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For a few years now I’ve wanted to try a Fashion Camp, but was super nervous about it. This year I bit the bullet and did it and I’m so glad I did. I had an awesome group of girls and we made so many great things – and all of them came together so well! They were super proud of all they made and I was super excited that everything fit!

Fashion Camp 2017

We ended the week making dresses using Sis Boom’s Molly Peasant dress. I modified it a little bit for our purposes; leaving out the waist elastic. It ended up being an awesome first garment project.

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We made some Purl Bee City Gym Shorts, which turned out so great. This actually ended up being a pretty challenging project with the bias binding, but they did so great. I pre-made all the binding for the girls, but they pinned it on themselves and for the most part sewed it on all by themselves.

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In between projects the girls got creative. They worked together and made a little fruit basket and helped a friend make a family of monsters.

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Overall they both came together well and I looked forward to another summer of sewing in 2018!

Reading: July 2017 + midway update

I’m halfway through the year so far and I’ve done pretty good with my “assigned” reading list. I’ve read about half of the fiction books and I’ve dabbled in the other categories as well. I’ve found myself a little frustrated with some of my choices and I’m wondering if I will end up reading everything. It’s a funny thing when you make a list at the beginning of the year and then life happens and you wonder why one book seemed so appealing to you and then 6 months later it doesn’t?

You can check out where I am on my list here. But for July, here’s what I read:

Currently

The Core by Leigh Bortins
I’m still plugging through this book written by the creator of Classical Conversations (the co-op we are a part of). So far I actually have really enjoyed it. It’s been super helpful to get a more formal perspective on the program and just classical education in general.

A Girl of the Limberlost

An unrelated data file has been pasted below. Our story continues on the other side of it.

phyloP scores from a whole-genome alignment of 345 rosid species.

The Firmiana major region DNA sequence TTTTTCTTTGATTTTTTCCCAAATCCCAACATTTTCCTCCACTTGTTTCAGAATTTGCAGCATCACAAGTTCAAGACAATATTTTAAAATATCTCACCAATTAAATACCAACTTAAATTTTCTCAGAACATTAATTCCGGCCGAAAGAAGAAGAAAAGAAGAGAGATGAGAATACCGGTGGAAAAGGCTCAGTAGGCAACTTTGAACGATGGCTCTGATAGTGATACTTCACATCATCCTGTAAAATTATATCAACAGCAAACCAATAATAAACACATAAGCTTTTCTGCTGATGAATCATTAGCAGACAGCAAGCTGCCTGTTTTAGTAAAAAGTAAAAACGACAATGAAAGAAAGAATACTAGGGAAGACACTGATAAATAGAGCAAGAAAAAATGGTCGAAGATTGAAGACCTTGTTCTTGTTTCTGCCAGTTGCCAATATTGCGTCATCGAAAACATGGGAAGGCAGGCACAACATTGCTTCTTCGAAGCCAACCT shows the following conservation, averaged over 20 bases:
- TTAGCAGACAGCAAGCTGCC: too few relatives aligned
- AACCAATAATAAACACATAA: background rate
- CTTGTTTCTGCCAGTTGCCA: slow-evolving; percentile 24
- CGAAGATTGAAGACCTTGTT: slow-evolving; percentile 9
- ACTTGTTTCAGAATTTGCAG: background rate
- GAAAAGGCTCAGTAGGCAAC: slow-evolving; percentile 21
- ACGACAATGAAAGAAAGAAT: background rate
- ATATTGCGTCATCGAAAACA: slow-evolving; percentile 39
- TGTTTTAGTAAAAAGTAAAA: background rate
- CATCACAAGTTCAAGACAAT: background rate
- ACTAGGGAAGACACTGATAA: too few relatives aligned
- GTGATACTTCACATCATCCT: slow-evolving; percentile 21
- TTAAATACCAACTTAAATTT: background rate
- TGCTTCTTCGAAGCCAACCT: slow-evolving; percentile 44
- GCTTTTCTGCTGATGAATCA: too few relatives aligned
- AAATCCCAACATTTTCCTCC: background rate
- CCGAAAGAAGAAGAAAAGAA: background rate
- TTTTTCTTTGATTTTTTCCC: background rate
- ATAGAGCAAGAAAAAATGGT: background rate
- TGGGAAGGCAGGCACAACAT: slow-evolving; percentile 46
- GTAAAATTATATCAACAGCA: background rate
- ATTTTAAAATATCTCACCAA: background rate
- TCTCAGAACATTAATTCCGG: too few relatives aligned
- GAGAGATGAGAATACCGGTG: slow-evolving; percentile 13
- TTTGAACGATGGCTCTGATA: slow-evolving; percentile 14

Yes, still reading. I’m finding that I put this one aside when I pick up another book and then come back to it. I’m getting there.

Unseen by Sara Hagerty
I’m privileged to be an advanced reader for this book and so far it’s been super good. Definitely a conversation that needed to start in my head between the Lord and myself.

Finished

Dark Enough to See the Stars in a Jamestown Sky by C. Lapallo
This book was fabulous. It was a pre-read for my 8th grader and I had heard rave reviews from friends who had recommended it as a great early American history book and it didn’t disappoint.

Walking on Water by L’Engle
Nothing short of awesome. Such a good book and one I think I’ll read again for sure. After getting to listen and meet Katherine Paterson a few months ago, it’s made me super sad that I’ll never get to hear L’Engle in person. I’ve been searching for recordings of her past lectures or anything and I’ve come up short. I really appreciate her take on art and spirituality and how that all fits together so much.

Abandoned

The Seamstress by F. de Pontes Peebles
I got about 200 pages into this book and just couldn’t keep going. It was such a laborious read and I wasn’t getting the sense that it was all going to be worth it in the end. There were parts of it that were getting a little to graphic for my taste too so I set it aside.

Uninvited: Living Loved When You Feel Less Than, Left Out, and Lonely by L. Terkeurst
Just couldn’t get into it. I think Hagerty’s book, which is a similar idea, is more what my heart needed.

What’s next?

I am still pre-reading stuff for school.  I need to read The Landing of the Pilgrims next and a few other shorter stories for my daughter. I’ve reserved The Ghost Map: The Story of London’s Most Terrifying Epidemic–and How It Changed Science, Cities, and the Modern World by S. Johnson from the library and I need to finish all these books I’ve started too. The loose ends are getting to me!

One Thimble: A Little Mermaid Doll

I’m so excited to finally be able to reveal this pattern! It is coming out in 12 days in the awesome One Thimble magazine. But today I can share a little about the pattern so that you can be ready to get your hands on your own pattern as soon as it comes out!

This is a great little project to take along with you – and the perfect little gift for a sweet little one to stick in her pocket!

She comes with a complete pattern for the embroidery and stitching up the little doll and her shell bed. Perfect for all levels of embroidery and hand sewing!